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Victoria Cole, Head of Flight Physics and Capability at Airbus

Mother of two Victoria Cole doesn’t have a degree in a STEAM subject — but that didn’t stop her becoming a team leader for a global aeronautical company. Don’t believe the stereotypes, she says.

At school, Victoria Cole never considered the possibility of applying for a STEAM career. “STEAM subjects just weren’t my ‘thing’,” she says. “I got good grades for maths and sciences at GCSE, so I wasn’t bad at them. But I wasn’t really interested, either, and took A Levels in psychology, history and PE, instead. I avoided physics like the plague.”

That’s ironic, because Cole is now Head of Flight Physics and Capability at Airbus, the global corporation that manufactures and sells civil and military aeronautical products.

She believes her initial STEAM reluctance can be traced back to the careers advice she received at school — or lack of it. “The real-life applications of what the industry does — and the opportunities and excitement it affords — were never explained to me,” she says. “What changed my mind was working in the industry and discovering those things for myself.”

I realised my temp job could become a real career

Cole began working at the company “by accident” 12 years ago after graduating from university with a degree in social policy. “I started as a temp in a fairly untechnical role,” she says. “Back then it was just a job; but then various opportunities started presenting themselves to me, and I realised that I liked the environment and could imagine a career in it.”

And so, a contract that was supposed to last for eight weeks, never ended. Cole was given a permanent job in 2007, and began an HNC and then an HND, on day release, all paid for by the company. She then moved to one of Airbus’s transnational departments in Toulouse, France, and stayed there for four years.

Having a career and a family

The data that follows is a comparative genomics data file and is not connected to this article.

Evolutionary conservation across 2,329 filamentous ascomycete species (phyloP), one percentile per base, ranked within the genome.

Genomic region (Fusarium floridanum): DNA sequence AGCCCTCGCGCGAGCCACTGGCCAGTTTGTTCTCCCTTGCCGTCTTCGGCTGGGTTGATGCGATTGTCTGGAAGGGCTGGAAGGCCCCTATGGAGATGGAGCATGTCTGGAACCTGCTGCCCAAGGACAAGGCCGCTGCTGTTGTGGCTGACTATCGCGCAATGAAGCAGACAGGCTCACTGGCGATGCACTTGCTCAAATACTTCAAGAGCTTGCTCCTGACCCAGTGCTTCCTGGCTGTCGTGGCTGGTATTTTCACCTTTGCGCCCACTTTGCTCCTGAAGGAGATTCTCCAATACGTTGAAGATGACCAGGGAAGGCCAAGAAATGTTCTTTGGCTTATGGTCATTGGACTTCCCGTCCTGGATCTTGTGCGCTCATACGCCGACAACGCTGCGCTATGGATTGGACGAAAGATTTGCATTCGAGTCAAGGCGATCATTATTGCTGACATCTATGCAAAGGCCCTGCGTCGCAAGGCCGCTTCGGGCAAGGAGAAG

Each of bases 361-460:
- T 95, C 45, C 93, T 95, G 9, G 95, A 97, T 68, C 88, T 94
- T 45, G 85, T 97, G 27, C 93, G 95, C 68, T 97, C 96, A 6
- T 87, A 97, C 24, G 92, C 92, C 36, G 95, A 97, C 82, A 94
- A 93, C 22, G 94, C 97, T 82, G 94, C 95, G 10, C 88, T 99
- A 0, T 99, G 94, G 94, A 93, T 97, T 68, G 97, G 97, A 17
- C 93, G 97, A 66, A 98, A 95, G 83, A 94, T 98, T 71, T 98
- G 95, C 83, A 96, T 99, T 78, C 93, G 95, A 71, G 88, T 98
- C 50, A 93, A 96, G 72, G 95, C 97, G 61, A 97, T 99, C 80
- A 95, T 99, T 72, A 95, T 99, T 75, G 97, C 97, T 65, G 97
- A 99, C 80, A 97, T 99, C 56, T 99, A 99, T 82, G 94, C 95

She is, she says, living proof that women can progress up the STEAM career ladder without forsaking a family life. Cole returned to Airbus after a year away to have her first child (she has a five-year-old and a two-year-old).

“I decided that I wanted my own team within the company and my manager was tremendously supportive of that ambition,” she remembers. “He sponsored me on a Future Leaders training programme and gave me more responsibility so that I could step into a team leader’s shoes.”

The thing was, Cole didn’t know any other top-level women in the company who had children. Could she have the space to be a mum and perform in a senior role? The answer, she found, was a resounding ‘yes’. “I received positive messages from management saying: ‘We’re changing. You can do it! You can have it all.’

Then, last September, this team leader role became available, so I applied, and I got it.’” Currently, she says, the number of senior women with children at the company is growing.

It’s not all about being techy – behaviour is important too

Cole’s message to anyone considering a STEAM career is to seize the opportunities and don’t be put off by the stereotypes. For one thing, the industry is more flexible than ever.

“We have flexible hours and smart working so that employees can work from home when needed,” she says. “There’s an emphasis on empowering people to be in charge of their own development; plus, a massive push to get more women into the company.

Also, behavioural competencies are just as key as technical ones. It’s so important to be able to work well with other people, and to be aware of their needs and feelings. You don’t have to come from a ‘traditional’ STEAM background.”

Cole admits that STEAM is still a male-dominated workplace — but things are slowly changing. “Increasing numbers of women are entering the industry,” she says. “And I enjoy working with them. But I enjoy working with men, too, who all know who I am because I’m in the minority. As a woman in this industry, you’re in the spotlight, which you can use to your advantage. You have excellent chances to be recognised, remembered, and pushed forward. And as a female manager of an entirely male team, I love bringing a change of culture to the room.”